A Festive Media Conference in Detroit
Last week, a handful of Link editors drove down to Detroit, Michigan, for 19th edition of the Allied Media Conference, attending a series of workshops on community social justice organizing by way of participatory media.
The conference originally began in Bowling Green, Ohio as the Zine Conference in 1999, but changed its name to The Allied Media Conference in 2002 and moved to Detroit in 2007.
Staging at Wayne State University, just north of Midtown Detroit, the AMC hosted over 250 workshops and classes over the four days, taught by professionals from across North America. The conference itself was heavily promoted as a safe space and celebrated diversity above all.
On top of classes and workshops, attendees enjoyed film screenings, panel discussions, communal dinners, museum and city tours and an array of music and dancing events every evening. One Link editor overheard a fellow conference goer describe the AMC as “the Lollapalooza of conferences.”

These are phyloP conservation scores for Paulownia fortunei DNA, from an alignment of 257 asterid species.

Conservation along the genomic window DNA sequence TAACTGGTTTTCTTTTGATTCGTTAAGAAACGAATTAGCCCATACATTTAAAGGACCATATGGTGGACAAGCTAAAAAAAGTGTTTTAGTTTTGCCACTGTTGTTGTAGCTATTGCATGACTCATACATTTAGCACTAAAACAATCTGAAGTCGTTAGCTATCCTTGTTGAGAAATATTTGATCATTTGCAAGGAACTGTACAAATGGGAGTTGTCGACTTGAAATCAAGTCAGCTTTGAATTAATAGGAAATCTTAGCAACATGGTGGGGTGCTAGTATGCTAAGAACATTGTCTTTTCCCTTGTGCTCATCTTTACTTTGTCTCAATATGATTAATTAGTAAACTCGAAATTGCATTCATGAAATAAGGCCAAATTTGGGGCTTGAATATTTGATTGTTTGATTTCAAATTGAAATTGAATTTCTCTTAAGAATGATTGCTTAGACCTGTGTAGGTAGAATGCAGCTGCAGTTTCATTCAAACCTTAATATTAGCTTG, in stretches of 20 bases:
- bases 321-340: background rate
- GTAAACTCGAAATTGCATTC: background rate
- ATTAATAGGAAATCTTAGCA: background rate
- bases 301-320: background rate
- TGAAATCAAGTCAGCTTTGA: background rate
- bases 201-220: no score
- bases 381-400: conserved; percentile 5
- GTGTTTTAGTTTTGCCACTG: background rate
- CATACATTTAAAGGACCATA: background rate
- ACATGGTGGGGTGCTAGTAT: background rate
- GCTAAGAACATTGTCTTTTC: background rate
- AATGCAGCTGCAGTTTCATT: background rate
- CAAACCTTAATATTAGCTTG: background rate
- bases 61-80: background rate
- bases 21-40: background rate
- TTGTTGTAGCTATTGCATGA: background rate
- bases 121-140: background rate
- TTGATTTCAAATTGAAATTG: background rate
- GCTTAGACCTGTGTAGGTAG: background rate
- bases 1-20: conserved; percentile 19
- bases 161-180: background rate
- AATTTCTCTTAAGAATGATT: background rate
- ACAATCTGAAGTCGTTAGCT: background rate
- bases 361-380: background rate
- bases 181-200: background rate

The highlight of this year’s AMC was the Opening Ceremony, which was held in The Detroit Institute of Arts beautiful and historic theatre. Black Lives Matter co-founder Alicia Garza gave an inspiring and uplifting speech, and Mona Haydar performed her infamous “Wrap My Hijab” song with a crew of backup dancers.
The conference also included a large book fair, where artists from across North America showcased and sold their books, t-shirts, photography, prints, and homemade booty shorts.
On the last day of the conference, Families United 4 Justice, a group uniting and supporting families whose loved ones were murdered by police, held a vigil for Philando Castile. Mothers and sisters of victims shared their personal and moving, firsthand experiences of dealing with the judicial system and the loss of their loved ones.
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